China Coal Prices Up, Factory Inflation

China Coal Prices Up, Factory Inflation

Cold weather sweeping into China’s north pushed coal prices near record highs on Thursday. Power plants stocked up on the fuel to ease an energy crunch that is fuelling unexpected factory gate inflation.

The power crisis in China is widening due to shortages of coal and record high fuel prices. Moreover, a booming post-pandemic industrial demand as it shifts to greener fuels. This has paused production at many factories including those that supply big global brands such as Apple Inc (NASDAQ:AAPL).

Rising energy prices helped propel the producer price index (PPI) to its highest in at least 25 years in September. On Thursday, data showed that it rose 10.7% year-on-year.

Likely to worsen the situation is the cold winter weather. In Wednesday’s forecast, China’s National Meteorological Center reported strong winds could knock the average temperature by as much as 14 degrees Celsius in large parts of the country this week.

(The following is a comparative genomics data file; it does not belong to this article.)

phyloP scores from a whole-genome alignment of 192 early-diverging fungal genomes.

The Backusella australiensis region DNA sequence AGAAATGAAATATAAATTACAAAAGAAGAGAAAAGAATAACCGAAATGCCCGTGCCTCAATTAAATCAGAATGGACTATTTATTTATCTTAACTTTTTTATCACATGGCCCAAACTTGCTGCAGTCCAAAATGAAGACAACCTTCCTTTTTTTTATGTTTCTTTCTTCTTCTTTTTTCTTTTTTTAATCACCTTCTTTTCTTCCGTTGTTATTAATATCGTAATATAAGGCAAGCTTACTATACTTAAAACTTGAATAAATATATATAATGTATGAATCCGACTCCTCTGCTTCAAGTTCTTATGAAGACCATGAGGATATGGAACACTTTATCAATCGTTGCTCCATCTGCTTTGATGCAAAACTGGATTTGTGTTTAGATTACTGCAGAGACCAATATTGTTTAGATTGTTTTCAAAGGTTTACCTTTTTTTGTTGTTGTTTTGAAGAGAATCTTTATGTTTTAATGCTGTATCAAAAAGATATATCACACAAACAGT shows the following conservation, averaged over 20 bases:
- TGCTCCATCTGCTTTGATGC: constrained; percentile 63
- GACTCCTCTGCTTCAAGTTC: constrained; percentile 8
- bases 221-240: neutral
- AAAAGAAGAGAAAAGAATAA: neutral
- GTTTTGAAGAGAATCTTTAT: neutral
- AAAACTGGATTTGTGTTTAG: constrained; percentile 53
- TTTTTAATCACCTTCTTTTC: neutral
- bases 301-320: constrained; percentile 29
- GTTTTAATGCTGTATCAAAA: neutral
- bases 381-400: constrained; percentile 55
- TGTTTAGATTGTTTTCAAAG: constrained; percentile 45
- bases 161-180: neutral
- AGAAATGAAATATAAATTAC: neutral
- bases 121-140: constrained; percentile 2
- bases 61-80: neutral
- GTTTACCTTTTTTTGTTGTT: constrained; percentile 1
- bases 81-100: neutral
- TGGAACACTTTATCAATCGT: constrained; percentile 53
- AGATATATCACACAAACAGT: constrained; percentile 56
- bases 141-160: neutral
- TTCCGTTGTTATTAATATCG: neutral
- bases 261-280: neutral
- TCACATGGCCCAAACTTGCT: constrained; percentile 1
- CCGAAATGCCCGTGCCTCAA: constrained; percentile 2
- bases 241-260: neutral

Last month, the three northeastern provinces of Jilin, Heilongjiang and Liaoning were among the worst hit by the power shortages.  Several regions in northern China, including Inner Mongolia and Gansu, have started winter heating. To cope with the colder-than-normal weather, people start winter heating, which is mainly fuelled by coal. 

Beijing has raised domestic coal output, rationed power at factories, and assured energy supplies will be secured for winter heating season. These were part of the measures it has taken to contain the rise of coal prices.

Earlier this week, China said it would allow coal-fired power plants to pass on the high costs of generation to commercial and industrial end-users. That will be via market-driven electricity prices. It has been the country’s  boldest step in a decades-long power sector reform.

In favour of cleaner wind, solar and hydro, Beijing had been trying to reduce its reliance on polluting coal power.

Russia to Prioritise Domestic Gas Market 

Elsewhere,  Russia’s Deputy Prime Minister Alexander Novak told a forum on Thursday that the government will prioritise gas supplies for its home market. 

Novak said that Gazprom (MCX:GAZP) plans to finish filling domestic storage by the end of this month, depending on the weather. He reiterated that no one in Europe has asked Russia to send additional gas to calm surging spot prices.

Gasoil and Asian Refineries

In Asia, oil refiners’ margins have rallied back to their highest since before the COVID-19 pandemic struck. Analysts and traders said they were spurred by a doubling of gasoil profits as the global economic recovery and power shortage drove demand for the fuel, analysts and traders said.